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The Florida Supreme Court last week upheld a state statute requiring newspapers to print the replies of political candidates criticized in the paper's news or editorial columns.
The statute states "if any newspaper in its columns assails the personal character of any candidate" and does not allow the attacked equal time or "rights to access" to the paper's columns, the paper will be changed with a "misdemeanor of the first degree" and its editors will be subject to fine and imprisonment.
Dan Paul, lawyer for the Miami Herald, said yesterday that the ruling is unconstitutional and a violation of the First Amendment. He said the newspaper will appeal the decision to the U.S. Supreme Court.
Don Shoemaker, editor of the Herald, said the decision would mean newspapers would not be able to publish. He explained that newspaper columns would be given over to charges and replies from candidates and other political figures.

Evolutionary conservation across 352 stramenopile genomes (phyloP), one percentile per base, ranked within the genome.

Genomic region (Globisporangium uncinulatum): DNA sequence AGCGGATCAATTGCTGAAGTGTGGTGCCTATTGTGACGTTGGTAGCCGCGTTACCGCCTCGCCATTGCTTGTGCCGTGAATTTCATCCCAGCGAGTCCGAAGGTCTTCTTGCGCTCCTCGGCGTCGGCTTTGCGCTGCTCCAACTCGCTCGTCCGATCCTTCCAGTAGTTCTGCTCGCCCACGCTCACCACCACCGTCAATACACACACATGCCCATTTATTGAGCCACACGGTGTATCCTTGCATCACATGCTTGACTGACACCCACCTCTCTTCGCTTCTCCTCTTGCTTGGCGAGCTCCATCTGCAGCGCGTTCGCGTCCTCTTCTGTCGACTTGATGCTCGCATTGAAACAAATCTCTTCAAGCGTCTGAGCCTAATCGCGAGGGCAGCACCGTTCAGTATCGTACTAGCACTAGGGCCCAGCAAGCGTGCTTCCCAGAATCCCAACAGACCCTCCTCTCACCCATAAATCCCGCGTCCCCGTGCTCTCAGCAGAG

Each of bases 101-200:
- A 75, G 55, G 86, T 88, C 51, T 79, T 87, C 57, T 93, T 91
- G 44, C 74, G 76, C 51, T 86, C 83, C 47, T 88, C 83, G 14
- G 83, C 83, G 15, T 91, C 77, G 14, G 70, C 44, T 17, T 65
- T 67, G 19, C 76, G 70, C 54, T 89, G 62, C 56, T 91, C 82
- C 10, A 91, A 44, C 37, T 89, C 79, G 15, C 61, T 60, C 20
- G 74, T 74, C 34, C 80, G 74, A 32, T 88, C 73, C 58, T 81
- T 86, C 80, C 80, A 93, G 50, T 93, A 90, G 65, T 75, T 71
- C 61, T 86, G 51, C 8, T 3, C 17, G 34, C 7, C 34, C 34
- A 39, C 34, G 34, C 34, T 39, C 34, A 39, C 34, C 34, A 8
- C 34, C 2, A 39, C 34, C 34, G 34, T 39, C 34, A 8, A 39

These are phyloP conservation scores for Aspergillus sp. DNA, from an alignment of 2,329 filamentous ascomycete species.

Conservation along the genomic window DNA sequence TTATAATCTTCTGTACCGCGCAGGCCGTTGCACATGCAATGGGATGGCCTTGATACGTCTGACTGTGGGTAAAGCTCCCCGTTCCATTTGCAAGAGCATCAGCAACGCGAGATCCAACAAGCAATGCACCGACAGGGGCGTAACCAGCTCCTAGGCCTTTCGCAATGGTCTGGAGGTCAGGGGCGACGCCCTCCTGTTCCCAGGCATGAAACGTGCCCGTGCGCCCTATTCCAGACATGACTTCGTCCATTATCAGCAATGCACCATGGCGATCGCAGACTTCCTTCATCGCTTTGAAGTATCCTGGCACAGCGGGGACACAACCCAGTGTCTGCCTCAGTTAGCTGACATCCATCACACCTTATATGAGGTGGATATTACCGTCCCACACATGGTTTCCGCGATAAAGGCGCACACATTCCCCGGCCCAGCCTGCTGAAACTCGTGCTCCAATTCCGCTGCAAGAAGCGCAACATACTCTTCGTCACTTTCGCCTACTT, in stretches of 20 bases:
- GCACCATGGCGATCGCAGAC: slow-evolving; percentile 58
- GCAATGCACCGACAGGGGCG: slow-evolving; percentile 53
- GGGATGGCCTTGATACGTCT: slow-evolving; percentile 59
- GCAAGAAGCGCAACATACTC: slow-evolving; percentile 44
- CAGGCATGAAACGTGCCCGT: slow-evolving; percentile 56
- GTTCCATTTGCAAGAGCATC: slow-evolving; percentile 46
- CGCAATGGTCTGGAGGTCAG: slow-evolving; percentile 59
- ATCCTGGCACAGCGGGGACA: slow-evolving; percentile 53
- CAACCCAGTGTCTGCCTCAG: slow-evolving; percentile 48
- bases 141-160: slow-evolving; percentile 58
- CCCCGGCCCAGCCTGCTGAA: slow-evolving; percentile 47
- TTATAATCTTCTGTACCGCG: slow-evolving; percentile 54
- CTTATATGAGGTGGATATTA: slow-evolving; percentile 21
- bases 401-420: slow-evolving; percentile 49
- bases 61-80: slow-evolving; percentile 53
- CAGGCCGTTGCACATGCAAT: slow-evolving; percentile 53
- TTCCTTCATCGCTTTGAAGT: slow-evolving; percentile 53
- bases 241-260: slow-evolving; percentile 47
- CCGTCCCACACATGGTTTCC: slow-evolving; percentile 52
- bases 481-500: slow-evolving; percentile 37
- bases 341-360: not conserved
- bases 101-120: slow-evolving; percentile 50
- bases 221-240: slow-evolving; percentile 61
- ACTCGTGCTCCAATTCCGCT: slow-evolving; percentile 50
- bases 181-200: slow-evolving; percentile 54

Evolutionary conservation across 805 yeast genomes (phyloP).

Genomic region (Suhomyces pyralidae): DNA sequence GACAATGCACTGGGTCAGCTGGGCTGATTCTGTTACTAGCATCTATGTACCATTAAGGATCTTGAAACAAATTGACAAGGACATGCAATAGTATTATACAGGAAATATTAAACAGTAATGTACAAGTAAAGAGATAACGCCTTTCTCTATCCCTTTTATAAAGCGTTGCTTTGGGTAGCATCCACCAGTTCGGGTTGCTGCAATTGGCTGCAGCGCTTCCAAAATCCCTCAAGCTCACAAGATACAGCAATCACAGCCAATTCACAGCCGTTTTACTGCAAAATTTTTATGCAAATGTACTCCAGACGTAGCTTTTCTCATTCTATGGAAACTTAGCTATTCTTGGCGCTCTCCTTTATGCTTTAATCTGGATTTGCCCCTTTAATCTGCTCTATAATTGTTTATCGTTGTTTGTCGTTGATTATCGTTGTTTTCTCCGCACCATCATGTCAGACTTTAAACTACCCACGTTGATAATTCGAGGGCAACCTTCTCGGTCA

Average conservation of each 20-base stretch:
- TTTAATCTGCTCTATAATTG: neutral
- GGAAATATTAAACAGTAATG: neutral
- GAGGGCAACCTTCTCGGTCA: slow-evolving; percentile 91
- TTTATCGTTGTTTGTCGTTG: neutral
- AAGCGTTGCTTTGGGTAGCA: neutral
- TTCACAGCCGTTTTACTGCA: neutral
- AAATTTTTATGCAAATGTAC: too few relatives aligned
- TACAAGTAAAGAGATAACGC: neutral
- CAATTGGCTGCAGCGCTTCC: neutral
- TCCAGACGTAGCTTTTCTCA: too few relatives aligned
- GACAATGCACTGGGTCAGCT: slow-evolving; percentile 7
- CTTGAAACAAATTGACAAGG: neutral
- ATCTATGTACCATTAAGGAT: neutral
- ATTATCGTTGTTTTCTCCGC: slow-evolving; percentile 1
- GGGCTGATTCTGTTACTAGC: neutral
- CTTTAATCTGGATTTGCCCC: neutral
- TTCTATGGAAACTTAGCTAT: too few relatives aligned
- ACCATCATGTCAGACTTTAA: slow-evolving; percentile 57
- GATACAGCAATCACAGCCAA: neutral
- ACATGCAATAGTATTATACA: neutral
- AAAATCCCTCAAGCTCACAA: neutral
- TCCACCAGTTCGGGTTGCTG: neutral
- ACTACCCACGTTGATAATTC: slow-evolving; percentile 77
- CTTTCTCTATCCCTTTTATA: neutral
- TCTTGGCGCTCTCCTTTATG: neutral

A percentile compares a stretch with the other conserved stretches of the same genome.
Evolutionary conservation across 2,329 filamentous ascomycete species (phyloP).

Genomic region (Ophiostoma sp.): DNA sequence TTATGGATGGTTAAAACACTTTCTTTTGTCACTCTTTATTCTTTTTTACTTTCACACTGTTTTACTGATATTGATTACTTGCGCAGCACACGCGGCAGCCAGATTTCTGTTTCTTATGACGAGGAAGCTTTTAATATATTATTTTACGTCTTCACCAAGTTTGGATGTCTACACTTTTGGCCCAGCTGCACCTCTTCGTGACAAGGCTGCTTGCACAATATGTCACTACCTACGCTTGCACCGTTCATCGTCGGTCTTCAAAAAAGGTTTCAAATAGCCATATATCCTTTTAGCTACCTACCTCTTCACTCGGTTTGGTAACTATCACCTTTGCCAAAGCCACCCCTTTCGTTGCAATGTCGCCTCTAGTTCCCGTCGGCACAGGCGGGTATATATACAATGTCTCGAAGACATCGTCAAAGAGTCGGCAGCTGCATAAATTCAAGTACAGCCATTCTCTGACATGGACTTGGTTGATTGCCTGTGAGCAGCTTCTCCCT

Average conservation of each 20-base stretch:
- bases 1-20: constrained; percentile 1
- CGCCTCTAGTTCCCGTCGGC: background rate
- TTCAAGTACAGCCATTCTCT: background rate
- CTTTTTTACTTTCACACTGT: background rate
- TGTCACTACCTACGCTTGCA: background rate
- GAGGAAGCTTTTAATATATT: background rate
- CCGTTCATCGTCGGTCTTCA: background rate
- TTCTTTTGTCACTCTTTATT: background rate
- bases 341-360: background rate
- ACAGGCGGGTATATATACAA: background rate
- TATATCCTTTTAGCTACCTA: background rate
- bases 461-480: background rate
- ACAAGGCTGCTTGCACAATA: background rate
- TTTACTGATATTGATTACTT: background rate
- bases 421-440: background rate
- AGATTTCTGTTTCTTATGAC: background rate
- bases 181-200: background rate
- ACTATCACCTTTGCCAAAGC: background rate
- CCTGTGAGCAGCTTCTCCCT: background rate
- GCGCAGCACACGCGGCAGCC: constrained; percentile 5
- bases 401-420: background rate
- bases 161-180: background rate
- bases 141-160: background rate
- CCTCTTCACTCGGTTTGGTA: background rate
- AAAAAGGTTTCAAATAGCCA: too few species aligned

John T. McCutcheon Jr., editor of the Chicago Tribune editorial page, said yesterday the Florida statute is "diametrically opposite" to the 1958 Supreme Court ruling against General Walker, an extreme right-wing political figure, who sued many newspapers in an attempt for wide-range publicity. The Court ruled against Walker.
McCutcheon added that he also found the statute "diametically opposite to the trend in modern-day television political coverage." Previously it had been ruled that the major networks had to grant all the political candidates equal time, he said. Now the courts are ruling that the candidates shall buy as much time as the networks grant, he added.
McCutcheon said that he would take a strong position against the ruling in an editorial this week. Many other leading newspapers, including The New York Times, The New York Daily News and The Denver Post have registered protest against the Florida ruling. Several of them plan to introduce 'friend of the court' briefs before the Supreme Court.
A bill introduced into the Florida legislature to repeal the 1913 statute was defeated yesterday.
Richard Archibald, city editor of the Herald, said yesterday that the case would definitely be appealed to the U.S. Supreme Court.
Paul added that all major newspapers could be expected to back the Herald in its long battle with the courts. The Florida decision could ultimately affect every paper in the country, Paul said.
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